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five deno web frameworks

ajcwebdev profile image anthonyCampolo Updated on ・2 min read

When building a web server with NodeJS, most developers use a framework such as Express, Koa, or (the newly resurrected) Hapi. There are many frameworks currently being built for Deno that take inspiration from Node frameworks and frameworks from other languages like Flask or Sinatra.

I'm going to do a series of posts building a basic REST API with different Deno frameworks. To select the frameworks I consulted Craig Morten's excellent overview What Is The Best Deno Web Framework? I picked the five most popular frameworks for the sake of time and my own sanity.

Popularity is not always the best metric, but when it comes to open source projects it signals a greater level of developers are working with a framework which means more bug fixes, more feature requests, and more resources online to learn that framework. The five frameworks will be:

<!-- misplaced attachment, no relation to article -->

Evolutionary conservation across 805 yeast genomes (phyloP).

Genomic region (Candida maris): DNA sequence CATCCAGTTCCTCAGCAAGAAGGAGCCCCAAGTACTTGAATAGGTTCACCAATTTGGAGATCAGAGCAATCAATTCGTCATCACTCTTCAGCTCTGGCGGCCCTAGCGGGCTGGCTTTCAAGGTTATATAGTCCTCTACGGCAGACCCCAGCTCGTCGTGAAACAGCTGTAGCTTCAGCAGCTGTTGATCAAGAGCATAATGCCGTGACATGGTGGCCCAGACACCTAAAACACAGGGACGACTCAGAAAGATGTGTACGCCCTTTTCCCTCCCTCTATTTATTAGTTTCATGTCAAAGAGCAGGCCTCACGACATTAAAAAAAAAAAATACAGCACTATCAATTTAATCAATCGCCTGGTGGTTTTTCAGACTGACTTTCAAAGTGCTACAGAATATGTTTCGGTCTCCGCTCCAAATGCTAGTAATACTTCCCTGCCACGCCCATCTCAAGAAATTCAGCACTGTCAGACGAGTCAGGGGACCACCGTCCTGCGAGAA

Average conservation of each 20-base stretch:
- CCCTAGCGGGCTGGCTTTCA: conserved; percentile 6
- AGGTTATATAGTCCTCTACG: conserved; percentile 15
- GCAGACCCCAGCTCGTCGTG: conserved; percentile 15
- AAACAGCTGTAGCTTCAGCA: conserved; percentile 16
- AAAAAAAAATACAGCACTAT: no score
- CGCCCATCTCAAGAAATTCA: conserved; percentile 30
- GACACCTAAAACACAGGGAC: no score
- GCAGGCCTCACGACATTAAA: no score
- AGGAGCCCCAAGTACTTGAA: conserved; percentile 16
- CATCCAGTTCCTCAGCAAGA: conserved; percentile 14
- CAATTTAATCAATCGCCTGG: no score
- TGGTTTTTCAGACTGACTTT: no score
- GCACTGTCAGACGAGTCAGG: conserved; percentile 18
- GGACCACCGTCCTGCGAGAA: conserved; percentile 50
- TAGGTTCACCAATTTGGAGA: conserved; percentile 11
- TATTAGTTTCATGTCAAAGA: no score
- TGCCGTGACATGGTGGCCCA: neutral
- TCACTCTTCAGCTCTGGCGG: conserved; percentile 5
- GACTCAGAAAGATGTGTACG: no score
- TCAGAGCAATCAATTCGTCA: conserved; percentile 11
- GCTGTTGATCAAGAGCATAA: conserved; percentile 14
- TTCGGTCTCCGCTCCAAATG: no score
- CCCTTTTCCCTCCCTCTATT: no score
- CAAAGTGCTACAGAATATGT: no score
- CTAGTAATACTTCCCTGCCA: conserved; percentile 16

1. Oak
  2. Servest
  3. Drash
  4. Pogo
  5. abc

Craig's own framework, Opine, would be next on the list, and I'll probably do a bonus post about it at the end of the series as a thanks for all the excellent Deno content he's been writing. Make sure to follow him if you want to stay current with Denoland.


Before diving into the frameworks it's useful to see the underlying server code they are building upon. The Deno Standard Library has an http module with a basic hello world application. First make sure you have Deno installed.

Save the following code in a file called hello.ts:

import { serve } from "";
const server = serve({ port: 8000 });
for await (const req of server) {
  req.respond({ body: "Hello World\n" });
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Open your terminal in the directory containing hello.ts and enter the following command:


Open your browser to localhost:8000


We can contrast this with a similar example in Node. Save the following code in a file called hello.js:

const http = require('http');

const server = http.createServer((req, res) => {
  res.statusCode = 200;
  res.setHeader('Content-Type', 'text/plain');
  res.end('Hello World');

server.listen(3000, '', () => {
  console.log(`Server running at`);
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Open your terminal in the directory containing hello.js and enter the following command:


Open your browser to



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